How can you not believe the theories of a man with a name like Dr. Clifford N. Lazarus? He's named after a giant red dog and dude who rose from the dead!

I am also writing a... something. There's not enough of it for me to really call it a novel, or a book, or anything as concrete as that. Currently, it probably ranks just above a dirty limerick written on a cocktail napkin. Plus, if I start calling it something real it will just be all the more devastating when I inevitably give up on it.

And, I know I don't ACTUALLY know you in person, but I have done some editing in the past and am helping my Dad write a book about a mission’s trip he took to Ethiopia. Just throwing that out there! ;-)

Anonymous said...

All I read in John's post was "Blah Blah Blah Blah, I'm a lawyer, blah blah blah."


Holly said...

@Anon- Wow. You got a lot more out of it than I did.

@Corrie and @Kim- I take offers of reading VERY seriously. You may be hearing from me soon

Amanda Gibson said...

A novel! That is so cool! I would love to read your novel.

I'm exactly the same way with any sort of criticism. I want everyone's opinion - but deep down I only want their opinion if they agree with me or absolutely love what I'm doing / making / working on.

I mean, really, why WOULDN'T everyone agree with me or love what I'm doing?

Amy said...

Please pick me Holly. I would love to read your novel. After our dinner date, I have started writing again and I would love to share some of what I have written with you if you ever want to read it.

Holly said...

Amy love, I'll send you over the first couple of chapters. And I'd read anything of yours any time.

Toaster said...

I'd be happy to educate John about psychology any time, just let me know. :)

Christin Snell said...

I would absolutely LOVE to read your novel! I am constantly reading, and I promise I would give you positive comments surrounding any criticism.

Anonymous said...

I just got "constructive criticism" from my husband, too, although it was only a 2 paragraph speaker bio for an upcoming event. I was told that it was "boring", "just terrible", and that "no one is going to want to read that". He told me I could bring it back when I had something interesting in offer on which I think I'll pass. ;)

Holly said...

Between this and the ping-pong story, I'm starting to think I got off easy. Sheesh!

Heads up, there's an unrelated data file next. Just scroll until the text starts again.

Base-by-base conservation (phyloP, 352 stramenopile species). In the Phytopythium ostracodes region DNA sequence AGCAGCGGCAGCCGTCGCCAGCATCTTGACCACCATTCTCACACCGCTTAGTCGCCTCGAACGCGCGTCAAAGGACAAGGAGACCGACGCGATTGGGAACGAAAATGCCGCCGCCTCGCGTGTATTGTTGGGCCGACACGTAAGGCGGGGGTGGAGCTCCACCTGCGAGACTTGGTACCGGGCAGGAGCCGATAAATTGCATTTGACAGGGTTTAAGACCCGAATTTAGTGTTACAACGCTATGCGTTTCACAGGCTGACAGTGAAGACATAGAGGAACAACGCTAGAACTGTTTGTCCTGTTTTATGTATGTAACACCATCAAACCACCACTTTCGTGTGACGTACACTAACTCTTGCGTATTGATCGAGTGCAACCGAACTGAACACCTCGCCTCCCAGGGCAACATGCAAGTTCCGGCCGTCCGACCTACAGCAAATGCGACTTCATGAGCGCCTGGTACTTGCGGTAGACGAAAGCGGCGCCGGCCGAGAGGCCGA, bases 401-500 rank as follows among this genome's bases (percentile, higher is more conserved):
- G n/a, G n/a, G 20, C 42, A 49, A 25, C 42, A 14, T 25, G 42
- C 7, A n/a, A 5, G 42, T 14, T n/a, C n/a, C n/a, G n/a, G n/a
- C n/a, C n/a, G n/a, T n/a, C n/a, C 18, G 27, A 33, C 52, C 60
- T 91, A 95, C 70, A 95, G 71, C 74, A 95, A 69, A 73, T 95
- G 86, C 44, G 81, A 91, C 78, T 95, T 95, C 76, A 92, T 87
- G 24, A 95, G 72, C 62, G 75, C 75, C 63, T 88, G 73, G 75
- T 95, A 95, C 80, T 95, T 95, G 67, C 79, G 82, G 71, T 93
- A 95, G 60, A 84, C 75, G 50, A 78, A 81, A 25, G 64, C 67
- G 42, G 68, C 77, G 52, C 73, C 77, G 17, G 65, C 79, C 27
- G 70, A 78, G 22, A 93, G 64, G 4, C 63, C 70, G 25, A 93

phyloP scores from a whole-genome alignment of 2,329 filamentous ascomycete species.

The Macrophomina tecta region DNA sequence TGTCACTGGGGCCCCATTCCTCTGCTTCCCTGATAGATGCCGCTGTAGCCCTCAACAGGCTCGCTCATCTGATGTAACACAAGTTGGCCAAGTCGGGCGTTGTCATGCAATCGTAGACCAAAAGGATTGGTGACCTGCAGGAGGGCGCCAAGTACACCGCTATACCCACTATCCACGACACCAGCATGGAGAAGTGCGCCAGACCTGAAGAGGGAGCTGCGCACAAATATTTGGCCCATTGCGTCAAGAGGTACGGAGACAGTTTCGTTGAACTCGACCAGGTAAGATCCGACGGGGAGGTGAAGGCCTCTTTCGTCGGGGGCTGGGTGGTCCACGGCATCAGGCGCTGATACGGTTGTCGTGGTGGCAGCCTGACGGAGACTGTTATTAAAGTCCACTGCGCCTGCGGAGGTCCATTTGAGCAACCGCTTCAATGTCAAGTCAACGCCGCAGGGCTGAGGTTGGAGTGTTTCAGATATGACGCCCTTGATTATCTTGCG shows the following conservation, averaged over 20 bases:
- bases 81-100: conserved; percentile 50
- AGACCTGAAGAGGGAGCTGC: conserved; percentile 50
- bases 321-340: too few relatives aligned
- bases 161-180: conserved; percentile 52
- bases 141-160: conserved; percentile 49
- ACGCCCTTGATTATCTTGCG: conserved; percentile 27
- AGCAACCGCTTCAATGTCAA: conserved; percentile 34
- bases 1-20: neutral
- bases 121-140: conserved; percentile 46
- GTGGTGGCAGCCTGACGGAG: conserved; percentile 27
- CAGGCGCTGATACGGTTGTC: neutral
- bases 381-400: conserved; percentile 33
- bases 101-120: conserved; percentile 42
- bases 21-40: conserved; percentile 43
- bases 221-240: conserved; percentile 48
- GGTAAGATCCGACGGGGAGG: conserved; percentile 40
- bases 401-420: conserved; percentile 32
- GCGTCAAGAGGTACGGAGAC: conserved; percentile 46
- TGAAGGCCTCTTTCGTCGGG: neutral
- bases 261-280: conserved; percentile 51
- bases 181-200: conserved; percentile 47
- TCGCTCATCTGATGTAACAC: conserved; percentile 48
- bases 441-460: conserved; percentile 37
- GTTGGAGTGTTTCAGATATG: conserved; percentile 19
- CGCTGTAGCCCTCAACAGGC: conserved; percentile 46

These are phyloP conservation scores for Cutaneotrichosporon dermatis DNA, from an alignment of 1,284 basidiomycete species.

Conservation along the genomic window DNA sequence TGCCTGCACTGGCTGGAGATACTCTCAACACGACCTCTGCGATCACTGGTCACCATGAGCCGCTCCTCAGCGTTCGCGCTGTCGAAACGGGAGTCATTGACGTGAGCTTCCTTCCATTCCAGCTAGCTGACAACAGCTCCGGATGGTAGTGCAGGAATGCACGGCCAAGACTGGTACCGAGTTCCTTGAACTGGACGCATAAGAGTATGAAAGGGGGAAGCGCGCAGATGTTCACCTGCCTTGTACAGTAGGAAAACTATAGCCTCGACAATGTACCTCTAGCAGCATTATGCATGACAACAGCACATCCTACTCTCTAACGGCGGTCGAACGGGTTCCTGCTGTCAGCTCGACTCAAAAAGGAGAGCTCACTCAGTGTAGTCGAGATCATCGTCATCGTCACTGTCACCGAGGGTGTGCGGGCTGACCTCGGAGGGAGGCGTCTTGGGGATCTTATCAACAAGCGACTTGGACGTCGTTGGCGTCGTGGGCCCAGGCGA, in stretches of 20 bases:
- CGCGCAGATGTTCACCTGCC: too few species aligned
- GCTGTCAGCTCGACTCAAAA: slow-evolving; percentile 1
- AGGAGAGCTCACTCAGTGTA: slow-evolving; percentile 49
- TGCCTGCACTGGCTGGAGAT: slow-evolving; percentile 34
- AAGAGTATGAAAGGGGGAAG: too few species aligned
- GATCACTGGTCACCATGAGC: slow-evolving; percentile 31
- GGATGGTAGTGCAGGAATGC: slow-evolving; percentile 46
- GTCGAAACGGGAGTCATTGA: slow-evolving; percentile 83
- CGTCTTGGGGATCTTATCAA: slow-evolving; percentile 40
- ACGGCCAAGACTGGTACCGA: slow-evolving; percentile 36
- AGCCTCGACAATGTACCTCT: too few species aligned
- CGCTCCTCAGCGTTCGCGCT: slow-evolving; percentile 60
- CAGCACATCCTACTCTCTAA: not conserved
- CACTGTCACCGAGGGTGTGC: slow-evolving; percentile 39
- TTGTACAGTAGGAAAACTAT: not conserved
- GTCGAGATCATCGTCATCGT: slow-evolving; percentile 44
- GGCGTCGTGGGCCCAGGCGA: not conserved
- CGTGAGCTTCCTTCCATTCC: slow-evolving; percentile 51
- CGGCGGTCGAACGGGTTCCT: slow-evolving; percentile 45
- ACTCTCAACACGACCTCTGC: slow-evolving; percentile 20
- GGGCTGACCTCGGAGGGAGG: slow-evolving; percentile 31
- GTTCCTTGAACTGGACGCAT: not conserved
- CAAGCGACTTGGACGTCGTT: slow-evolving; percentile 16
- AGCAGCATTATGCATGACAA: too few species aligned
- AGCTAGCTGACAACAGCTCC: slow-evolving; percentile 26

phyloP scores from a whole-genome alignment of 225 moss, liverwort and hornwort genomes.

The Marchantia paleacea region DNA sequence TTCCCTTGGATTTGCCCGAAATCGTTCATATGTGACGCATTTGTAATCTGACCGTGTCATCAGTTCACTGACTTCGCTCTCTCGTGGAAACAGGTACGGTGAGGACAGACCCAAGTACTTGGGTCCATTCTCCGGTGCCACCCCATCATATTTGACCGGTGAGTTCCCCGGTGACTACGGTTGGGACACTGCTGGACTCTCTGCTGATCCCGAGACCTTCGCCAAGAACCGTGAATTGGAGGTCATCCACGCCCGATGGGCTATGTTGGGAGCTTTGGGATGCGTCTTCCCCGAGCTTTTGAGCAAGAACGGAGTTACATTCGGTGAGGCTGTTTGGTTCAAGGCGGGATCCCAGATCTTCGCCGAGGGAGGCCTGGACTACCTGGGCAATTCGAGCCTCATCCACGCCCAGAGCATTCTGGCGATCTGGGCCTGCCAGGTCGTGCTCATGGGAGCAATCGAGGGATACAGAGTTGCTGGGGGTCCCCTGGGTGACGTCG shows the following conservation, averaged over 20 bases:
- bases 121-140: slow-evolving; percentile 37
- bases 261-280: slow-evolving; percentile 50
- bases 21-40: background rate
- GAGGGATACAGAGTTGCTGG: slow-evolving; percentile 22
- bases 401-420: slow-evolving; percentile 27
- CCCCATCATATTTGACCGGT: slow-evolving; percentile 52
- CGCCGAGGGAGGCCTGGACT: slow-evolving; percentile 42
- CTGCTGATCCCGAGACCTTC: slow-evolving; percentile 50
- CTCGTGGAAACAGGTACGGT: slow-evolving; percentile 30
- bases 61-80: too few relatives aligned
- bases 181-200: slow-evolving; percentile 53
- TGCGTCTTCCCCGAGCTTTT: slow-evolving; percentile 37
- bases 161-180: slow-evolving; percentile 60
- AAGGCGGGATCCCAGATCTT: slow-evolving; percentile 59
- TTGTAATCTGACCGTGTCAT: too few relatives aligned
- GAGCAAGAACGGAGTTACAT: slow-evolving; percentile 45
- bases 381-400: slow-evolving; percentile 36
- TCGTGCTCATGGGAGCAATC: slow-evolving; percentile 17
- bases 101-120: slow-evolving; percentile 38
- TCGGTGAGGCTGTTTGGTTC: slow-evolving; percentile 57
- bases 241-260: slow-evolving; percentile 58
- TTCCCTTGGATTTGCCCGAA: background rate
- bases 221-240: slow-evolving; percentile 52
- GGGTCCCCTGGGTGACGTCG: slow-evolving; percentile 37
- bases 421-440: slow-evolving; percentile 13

Toaster said...

When I replied before, I read the post, but not the comments, so I missed this gem:

"As to psychology, let the credulous and the vulgar continue to believe that all mental woes can be cured by a daily application of old Greek myths to their private parts."

This seems to be referring to Freud and Jung...both psychiatrists, not psychologists, btw. Most modern-day psychology has very little to do with the "application of old Greek myths" fact, that seems to be written by someone who holds quite a few myths about the field of psychology!

Holly said...

@Toaster- John was quoting, but not attributing the quote to, Nabakov, who was indeed referring to Freud. You smart cookie psychologist you. He said it just to get under my skin because, and I can't stress this enough, he is mean.

Toaster said...

Holly, you are definitely better-read than me; I obviously missed the literary reference. But we can agree that your husband has a mean streak. ;) (In almost 24 years of our relationship, I don't think Bob has ever been so stupid as to try to give me "constructive" criticism.)

Julia M. Reffner said...


I'm glad you're writing a novel. Have fun with it! It took me 1 1/2 years to write mine and a critique partner holding me accountable to do my 3K words a week. SLLLOOOOOWWW. But challenging myself to 1K/hour...finally finished with the RD.

Finished February 2nd. February 3rd threw it across the room! I guess that's what they mean about put the book away for a few months :)

Lori Dyan said...

Honey. You need a writing group or at least a bona fide critique partner who understands pacing, voice, gerunds, etc. Having well-meaning (or insensitive caveman-type) friends and family read your work too early in the process is a recipe for heartbreak. See if there are some groups through your library or other local resources (i.e. writing workshops). Long-distance beta readers are great, too - but it's nice to have someone there is person to dry your tears/handy you wine. Good luck and bravo for pursuing your passion!!! #learnedallthisthehardway

Holly said...

@Lori- I've been looking into a writing group. I am particular though- I don't want to join one full of twenty-something year old hipsters. Thanks for the reality check. I'll be careful...

Lori Dyan said...

Picky is great! I had a disastrous experience with a psychopathic Golden Girl before I found my group, so it's worth the wait to find the right people. Yay you!!!! :-)

Sheila said...

First of all, husbands shouldn't criticize, period. They are usually wrong and they usually know it and they usually get resentful when they know it making them want to criticize to feel right.

Second of all, I AM impressed that your husband reads your blog. My blog is full of witty awesomness and adorable pictures of his child. AND I have to bribe him to comment. Luckily, I'm 9 months pregnant so all I really have to do is give him evil 9 month pregnant look.

Lastly, I can't wait to read your novel.